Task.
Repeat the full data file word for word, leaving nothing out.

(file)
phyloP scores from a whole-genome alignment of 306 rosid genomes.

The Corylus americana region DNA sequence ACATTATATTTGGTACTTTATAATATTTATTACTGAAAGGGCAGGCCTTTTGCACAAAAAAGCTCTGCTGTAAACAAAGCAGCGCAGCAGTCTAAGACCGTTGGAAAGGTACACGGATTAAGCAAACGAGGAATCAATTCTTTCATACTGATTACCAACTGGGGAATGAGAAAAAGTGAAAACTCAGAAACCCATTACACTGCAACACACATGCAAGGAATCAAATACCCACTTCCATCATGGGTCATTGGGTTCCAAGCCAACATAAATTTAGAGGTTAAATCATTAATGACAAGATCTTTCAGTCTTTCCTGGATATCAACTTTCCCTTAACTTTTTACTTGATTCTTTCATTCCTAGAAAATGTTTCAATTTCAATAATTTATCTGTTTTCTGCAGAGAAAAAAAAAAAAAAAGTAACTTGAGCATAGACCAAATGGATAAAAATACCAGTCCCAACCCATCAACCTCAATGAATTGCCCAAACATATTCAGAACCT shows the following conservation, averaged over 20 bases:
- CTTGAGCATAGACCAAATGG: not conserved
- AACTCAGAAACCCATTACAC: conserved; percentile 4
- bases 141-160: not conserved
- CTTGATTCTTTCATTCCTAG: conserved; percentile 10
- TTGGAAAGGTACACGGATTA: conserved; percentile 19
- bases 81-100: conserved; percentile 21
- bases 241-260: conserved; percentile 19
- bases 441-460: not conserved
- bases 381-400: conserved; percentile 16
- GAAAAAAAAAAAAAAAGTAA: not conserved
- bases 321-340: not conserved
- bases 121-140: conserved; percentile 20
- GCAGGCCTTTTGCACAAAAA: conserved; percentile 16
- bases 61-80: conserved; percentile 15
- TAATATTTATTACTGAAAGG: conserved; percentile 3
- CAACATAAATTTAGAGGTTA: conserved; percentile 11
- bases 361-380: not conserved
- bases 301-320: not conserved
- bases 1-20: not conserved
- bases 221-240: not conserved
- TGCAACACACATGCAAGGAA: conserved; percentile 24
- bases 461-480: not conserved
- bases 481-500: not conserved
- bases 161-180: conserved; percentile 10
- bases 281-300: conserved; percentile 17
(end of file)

phyloP scores from a whole-genome alignment of 306 rosid genomes.

The Corylus americana region DNA sequence ACATTATATTTGGTACTTTATAATATTTATTACTGAAAGGGCAGGCCTTTTGCACAAAAAAGCTCTGCTGTAAACAAAGCAGCGCAGCAGTCTAAGACCGTTGGAAAGGTACACGGATTAAGCAAACGAGGAATCAATTCTTTCATACTGATTACCAACTGGGGAATGAGAAAAAGTGAAAACTCAGAAACCCATTACACTGCAACACACATGCAAGGAATCAAATACCCACTTCCATCATGGGTCATTGGGTTCCAAGCCAACATAAATTTAGAGGTTAAATCATTAATGACAAGATCTTTCAGTCTTTCCTGGATATCAACTTTCCCTTAACTTTTTACTTGATTCTTTCATTCCTAGAAAATGTTTCAATTTCAATAATTTATCTGTTTTCTGCAGAGAAAAAAAAAAAAAAAGTAACTTGAGCATAGACCAAATGGATAAAAATACCAGTCCCAACCCATCAACCTCAATGAATTGCCCAAACATATTCAGAACCT shows the following conservation, averaged over 20 bases:
- CTTGAGCATAGACCAAATGG: not conserved
- AACTCAGAAACCCATTACAC: conserved; percentile 4
- bases 141-160: not conserved
- CTTGATTCTTTCATTCCTAG: conserved; percentile 10
- TTGGAAAGGTACACGGATTA: conserved; percentile 19
- bases 81-100: conserved; percentile 21
- bases 241-260: conserved; percentile 19
- bases 441-460: not conserved
- bases 381-400: conserved; percentile 16
- GAAAAAAAAAAAAAAAGTAA: not conserved
- bases 321-340: not conserved
- bases 121-140: conserved; percentile 20
- GCAGGCCTTTTGCACAAAAA: conserved; percentile 16
- bases 61-80: conserved; percentile 15
- TAATATTTATTACTGAAAGG: conserved; percentile 3
- CAACATAAATTTAGAGGTTA: conserved; percentile 11
- bases 361-380: not conserved
- bases 301-320: not conserved
- bases 1-20: not conserved
- bases 221-240: not conserved
- TGCAACACACATGCAAGGAA: conserved; percentile 24
- bases 461-480: not conserved
- bases 481-500: not conserved
- bases 161-180: conserved; percentile 10
- bases 281-300: conserved; percentile 17